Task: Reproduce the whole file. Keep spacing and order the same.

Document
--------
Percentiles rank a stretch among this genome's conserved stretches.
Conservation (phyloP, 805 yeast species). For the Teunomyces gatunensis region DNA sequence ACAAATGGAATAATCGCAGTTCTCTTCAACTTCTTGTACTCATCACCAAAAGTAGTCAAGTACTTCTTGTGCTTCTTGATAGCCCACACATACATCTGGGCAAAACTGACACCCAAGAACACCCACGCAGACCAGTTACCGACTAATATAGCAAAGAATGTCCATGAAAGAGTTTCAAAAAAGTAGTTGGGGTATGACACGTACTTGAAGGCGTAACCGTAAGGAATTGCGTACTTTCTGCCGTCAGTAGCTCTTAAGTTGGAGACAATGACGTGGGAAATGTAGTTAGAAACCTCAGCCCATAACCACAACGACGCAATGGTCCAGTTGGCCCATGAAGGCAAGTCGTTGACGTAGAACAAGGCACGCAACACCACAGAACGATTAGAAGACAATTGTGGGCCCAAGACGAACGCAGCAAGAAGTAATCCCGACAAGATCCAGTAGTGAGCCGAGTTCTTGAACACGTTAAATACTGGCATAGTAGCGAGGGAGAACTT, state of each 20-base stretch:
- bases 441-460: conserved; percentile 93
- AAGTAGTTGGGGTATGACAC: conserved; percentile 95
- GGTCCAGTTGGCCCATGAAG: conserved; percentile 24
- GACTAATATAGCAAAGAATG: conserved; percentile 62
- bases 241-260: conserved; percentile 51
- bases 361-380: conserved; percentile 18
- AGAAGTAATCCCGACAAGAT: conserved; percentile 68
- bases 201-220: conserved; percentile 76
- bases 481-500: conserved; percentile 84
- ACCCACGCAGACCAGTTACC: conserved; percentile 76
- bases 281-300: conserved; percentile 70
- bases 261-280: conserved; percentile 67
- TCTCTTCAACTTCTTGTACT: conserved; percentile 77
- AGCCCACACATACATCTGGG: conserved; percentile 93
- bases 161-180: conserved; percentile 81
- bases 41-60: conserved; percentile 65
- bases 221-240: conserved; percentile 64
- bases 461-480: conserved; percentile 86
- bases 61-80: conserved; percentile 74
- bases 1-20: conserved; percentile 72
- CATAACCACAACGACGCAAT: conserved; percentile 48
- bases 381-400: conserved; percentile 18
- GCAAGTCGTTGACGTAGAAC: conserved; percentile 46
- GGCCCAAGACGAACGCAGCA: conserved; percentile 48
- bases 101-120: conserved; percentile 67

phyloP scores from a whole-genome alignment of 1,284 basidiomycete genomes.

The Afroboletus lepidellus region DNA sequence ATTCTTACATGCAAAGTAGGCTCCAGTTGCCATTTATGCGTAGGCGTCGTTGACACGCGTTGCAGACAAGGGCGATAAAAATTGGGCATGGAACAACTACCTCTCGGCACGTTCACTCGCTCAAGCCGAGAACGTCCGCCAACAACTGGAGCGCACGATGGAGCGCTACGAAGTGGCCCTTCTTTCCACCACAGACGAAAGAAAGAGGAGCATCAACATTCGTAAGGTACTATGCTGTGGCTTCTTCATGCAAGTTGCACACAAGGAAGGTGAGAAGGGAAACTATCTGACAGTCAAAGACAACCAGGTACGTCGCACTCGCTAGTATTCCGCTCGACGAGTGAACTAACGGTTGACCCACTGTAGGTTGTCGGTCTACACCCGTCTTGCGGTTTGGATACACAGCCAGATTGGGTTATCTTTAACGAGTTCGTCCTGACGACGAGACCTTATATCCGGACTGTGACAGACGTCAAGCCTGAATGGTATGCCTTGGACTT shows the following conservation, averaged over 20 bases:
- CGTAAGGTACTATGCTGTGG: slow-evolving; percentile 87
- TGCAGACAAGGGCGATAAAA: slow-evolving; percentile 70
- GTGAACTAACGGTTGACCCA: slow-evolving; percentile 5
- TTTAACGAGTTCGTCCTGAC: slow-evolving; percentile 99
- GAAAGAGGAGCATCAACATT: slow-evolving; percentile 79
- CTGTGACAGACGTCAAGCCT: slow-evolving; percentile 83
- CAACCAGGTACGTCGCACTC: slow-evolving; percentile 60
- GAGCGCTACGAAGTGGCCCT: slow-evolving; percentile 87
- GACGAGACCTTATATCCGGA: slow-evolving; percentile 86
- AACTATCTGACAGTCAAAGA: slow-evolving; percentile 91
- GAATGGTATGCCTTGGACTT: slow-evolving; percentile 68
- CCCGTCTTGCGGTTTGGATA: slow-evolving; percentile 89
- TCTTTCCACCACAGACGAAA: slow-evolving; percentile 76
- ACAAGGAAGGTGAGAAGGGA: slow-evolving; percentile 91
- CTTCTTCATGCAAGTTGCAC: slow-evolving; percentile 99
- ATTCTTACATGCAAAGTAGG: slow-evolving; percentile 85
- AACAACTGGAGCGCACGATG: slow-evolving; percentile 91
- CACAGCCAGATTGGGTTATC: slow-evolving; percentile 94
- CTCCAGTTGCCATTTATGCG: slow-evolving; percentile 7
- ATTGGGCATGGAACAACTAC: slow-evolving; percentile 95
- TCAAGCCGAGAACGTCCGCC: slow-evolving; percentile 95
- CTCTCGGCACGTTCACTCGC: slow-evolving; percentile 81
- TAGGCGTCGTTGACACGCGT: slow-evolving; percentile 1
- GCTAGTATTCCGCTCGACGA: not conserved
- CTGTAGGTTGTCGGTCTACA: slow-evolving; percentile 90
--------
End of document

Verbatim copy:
Percentiles rank a stretch among this genome's conserved stretches.
Conservation (phyloP, 805 yeast species). For the Teunomyces gatunensis region DNA sequence ACAAATGGAATAATCGCAGTTCTCTTCAACTTCTTGTACTCATCACCAAAAGTAGTCAAGTACTTCTTGTGCTTCTTGATAGCCCACACATACATCTGGGCAAAACTGACACCCAAGAACACCCACGCAGACCAGTTACCGACTAATATAGCAAAGAATGTCCATGAAAGAGTTTCAAAAAAGTAGTTGGGGTATGACACGTACTTGAAGGCGTAACCGTAAGGAATTGCGTACTTTCTGCCGTCAGTAGCTCTTAAGTTGGAGACAATGACGTGGGAAATGTAGTTAGAAACCTCAGCCCATAACCACAACGACGCAATGGTCCAGTTGGCCCATGAAGGCAAGTCGTTGACGTAGAACAAGGCACGCAACACCACAGAACGATTAGAAGACAATTGTGGGCCCAAGACGAACGCAGCAAGAAGTAATCCCGACAAGATCCAGTAGTGAGCCGAGTTCTTGAACACGTTAAATACTGGCATAGTAGCGAGGGAGAACTT, state of each 20-base stretch:
- bases 441-460: conserved; percentile 93
- AAGTAGTTGGGGTATGACAC: conserved; percentile 95
- GGTCCAGTTGGCCCATGAAG: conserved; percentile 24
- GACTAATATAGCAAAGAATG: conserved; percentile 62
- bases 241-260: conserved; percentile 51
- bases 361-380: conserved; percentile 18
- AGAAGTAATCCCGACAAGAT: conserved; percentile 68
- bases 201-220: conserved; percentile 76
- bases 481-500: conserved; percentile 84
- ACCCACGCAGACCAGTTACC: conserved; percentile 76
- bases 281-300: conserved; percentile 70
- bases 261-280: conserved; percentile 67
- TCTCTTCAACTTCTTGTACT: conserved; percentile 77
- AGCCCACACATACATCTGGG: conserved; percentile 93
- bases 161-180: conserved; percentile 81
- bases 41-60: conserved; percentile 65
- bases 221-240: conserved; percentile 64
- bases 461-480: conserved; percentile 86
- bases 61-80: conserved; percentile 74
- bases 1-20: conserved; percentile 72
- CATAACCACAACGACGCAAT: conserved; percentile 48
- bases 381-400: conserved; percentile 18
- GCAAGTCGTTGACGTAGAAC: conserved; percentile 46
- GGCCCAAGACGAACGCAGCA: conserved; percentile 48
- bases 101-120: conserved; percentile 67

phyloP scores from a whole-genome alignment of 1,284 basidiomycete genomes.

The Afroboletus lepidellus region DNA sequence ATTCTTACATGCAAAGTAGGCTCCAGTTGCCATTTATGCGTAGGCGTCGTTGACACGCGTTGCAGACAAGGGCGATAAAAATTGGGCATGGAACAACTACCTCTCGGCACGTTCACTCGCTCAAGCCGAGAACGTCCGCCAACAACTGGAGCGCACGATGGAGCGCTACGAAGTGGCCCTTCTTTCCACCACAGACGAAAGAAAGAGGAGCATCAACATTCGTAAGGTACTATGCTGTGGCTTCTTCATGCAAGTTGCACACAAGGAAGGTGAGAAGGGAAACTATCTGACAGTCAAAGACAACCAGGTACGTCGCACTCGCTAGTATTCCGCTCGACGAGTGAACTAACGGTTGACCCACTGTAGGTTGTCGGTCTACACCCGTCTTGCGGTTTGGATACACAGCCAGATTGGGTTATCTTTAACGAGTTCGTCCTGACGACGAGACCTTATATCCGGACTGTGACAGACGTCAAGCCTGAATGGTATGCCTTGGACTT shows the following conservation, averaged over 20 bases:
- CGTAAGGTACTATGCTGTGG: slow-evolving; percentile 87
- TGCAGACAAGGGCGATAAAA: slow-evolving; percentile 70
- GTGAACTAACGGTTGACCCA: slow-evolving; percentile 5
- TTTAACGAGTTCGTCCTGAC: slow-evolving; percentile 99
- GAAAGAGGAGCATCAACATT: slow-evolving; percentile 79
- CTGTGACAGACGTCAAGCCT: slow-evolving; percentile 83
- CAACCAGGTACGTCGCACTC: slow-evolving; percentile 60
- GAGCGCTACGAAGTGGCCCT: slow-evolving; percentile 87
- GACGAGACCTTATATCCGGA: slow-evolving; percentile 86
- AACTATCTGACAGTCAAAGA: slow-evolving; percentile 91
- GAATGGTATGCCTTGGACTT: slow-evolving; percentile 68
- CCCGTCTTGCGGTTTGGATA: slow-evolving; percentile 89
- TCTTTCCACCACAGACGAAA: slow-evolving; percentile 76
- ACAAGGAAGGTGAGAAGGGA: slow-evolving; percentile 91
- CTTCTTCATGCAAGTTGCAC: slow-evolving; percentile 99
- ATTCTTACATGCAAAGTAGG: slow-evolving; percentile 85
- AACAACTGGAGCGCACGATG: slow-evolving; percentile 91
- CACAGCCAGATTGGGTTATC: slow-evolving; percentile 94
- CTCCAGTTGCCATTTATGCG: slow-evolving; percentile 7
- ATTGGGCATGGAACAACTAC: slow-evolving; percentile 95
- TCAAGCCGAGAACGTCCGCC: slow-evolving; percentile 95
- CTCTCGGCACGTTCACTCGC: slow-evolving; percentile 81
- TAGGCGTCGTTGACACGCGT: slow-evolving; percentile 1
- GCTAGTATTCCGCTCGACGA: not conserved
- CTGTAGGTTGTCGGTCTACA: slow-evolving; percentile 90